Telephonic Consultation: A Family Physician’s Perspective

(From a discussion held at a recent IMA meeting in Ahmedabad)

Telephonic consultation is a day-to-day situation that every doctor faces in one way or another. However, most doctors remain confused on how to handle this.

Problems related to telephonic consultation

  • Asian Doctor With PhoneCalls can come anytime, anywhere; the doctor may not be prepared or free to take the call.
  • Such consultations are time-consuming, as some patients take lots of time to explain the problem.
  • The OPD routine gets disturbed, as communication with the next patient in the clinic OPD at that time suffers.
  • It is often difficult to recollect patient history on the spot, or doctors simply may not have access to it at the time of the call.
  • It is not financially rewarding, as there is no formal concept for it, and most patients do not want to pay for this kind of consultation.
  • Serious mistakes can be made in patients hearing the names of prescribed medications, and this can put patients at risk.

Practical aspects and problem areas

  • It is a necessary evil.
  • Patients prefer to call and talk to a doctor rather than visiting them for minor ailments or giving them updated reports, etc.
  • It saves patients time and money.
  • Reaching the doctor over the telephone is quite helpful when the patient is travelling or on holidays when the clinic is closed.
  • Mobile phones have created havoc, as they are often being misused by patients as an “inquiry service.”

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Tips and tricks to manage this

  • Discourage telephonic consultation in general. This can never replace the value of an in-clinic consultation.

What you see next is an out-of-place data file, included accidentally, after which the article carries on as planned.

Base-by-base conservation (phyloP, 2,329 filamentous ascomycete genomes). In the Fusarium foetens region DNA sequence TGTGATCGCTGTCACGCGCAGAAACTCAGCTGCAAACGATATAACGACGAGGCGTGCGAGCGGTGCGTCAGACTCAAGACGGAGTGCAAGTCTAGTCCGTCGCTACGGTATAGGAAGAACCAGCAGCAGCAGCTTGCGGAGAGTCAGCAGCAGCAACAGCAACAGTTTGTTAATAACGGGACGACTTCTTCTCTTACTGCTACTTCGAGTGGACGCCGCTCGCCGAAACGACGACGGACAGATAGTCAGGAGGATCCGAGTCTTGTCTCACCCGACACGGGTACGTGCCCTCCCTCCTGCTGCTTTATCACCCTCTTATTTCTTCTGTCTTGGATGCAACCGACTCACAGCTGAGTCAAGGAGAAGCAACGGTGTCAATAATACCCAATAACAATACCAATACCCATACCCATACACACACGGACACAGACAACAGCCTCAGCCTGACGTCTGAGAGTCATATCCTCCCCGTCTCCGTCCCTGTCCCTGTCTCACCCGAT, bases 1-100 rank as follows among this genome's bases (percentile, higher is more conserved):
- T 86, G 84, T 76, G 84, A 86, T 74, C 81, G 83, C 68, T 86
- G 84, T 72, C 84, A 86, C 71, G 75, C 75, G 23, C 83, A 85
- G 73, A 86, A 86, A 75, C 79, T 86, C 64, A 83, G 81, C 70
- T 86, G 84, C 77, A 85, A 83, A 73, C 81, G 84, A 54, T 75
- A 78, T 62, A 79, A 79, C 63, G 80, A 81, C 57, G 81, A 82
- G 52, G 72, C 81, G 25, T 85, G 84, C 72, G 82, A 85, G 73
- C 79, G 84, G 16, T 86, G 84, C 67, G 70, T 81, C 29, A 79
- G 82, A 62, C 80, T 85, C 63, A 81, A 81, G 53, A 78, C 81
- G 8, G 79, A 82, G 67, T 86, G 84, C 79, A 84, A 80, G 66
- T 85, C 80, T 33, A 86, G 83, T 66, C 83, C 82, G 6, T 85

• Define a stipulated time when patients can call, and the doctor will be relatively free to talk. This can be utilized to share reports or follow up on queries.
  • Make telephonic consultation chargeable, either at par with in-clinic charges or more.
  • Make the conversation short.
  • Restrict telephonic prescriptions to routine drugs only. One should ask the patient to reach a nearby chemist to whom the doctor can directly dictate the drugs; this saves time and avoids errors in interpretation.
  • Make a point for the patient to visit the doctor next day if possible.
  • Ask your assistant to screen the calls first, this way primary inquiry calls can be avoided.
  • Routine calls for sharing of reports or inquiry can be answered by doctor later by calling back at his free time.

Legal angle

To the best of my knowledge:

  • You can only consult with patients whom you have seen (in person) in the past.
  • The legal responsibility of the doctor is the same over the phone as it is with seeing the patient in person.
Vachharajani Dr. Vachharajani is an experienced practicing family physician in Ahmedabad, Gujarat, with a special interest in obesity and lifestyle-related disorders. With a genuine passion and enthusiasm for healthcare information technology (HIT), he has championed the cause of using HIT in day-to-day clinical practice. In addition to his, MBBS, he holds a post-graduate certificate in environmental and occupational health (PGDMCH).

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3 Comments

  1. P.M.Manmohan Reddy
    Posted Jul 2014 at 3:00 am | Permalink

    CONGRATULATIONS!
    All the advantages and disadvantages are nicely described! I fully agree with them.
    I recommend that every practising doctor should read it!

  2. Anant Joshi
    Posted Jul 2014 at 8:14 am | Permalink

    I rarely use the phone and discourage patients from doing so. In fact, if a patient responds to his phone while consulting me, he is discreetly fined! I never respond to phones during consultations or when in surgery , not even on blue tooth. I am appalled at how many surgeons talk on the phone while operating! Multi tasking is an absolute no no when dealing with decision making for your patients.

  3. Anant Joshi
    Posted Jul 2014 at 8:16 am | Permalink

    Ask patients to email or SMS to avoid making mistakes in your prescriptions. No ever prescribe orally on the phone.

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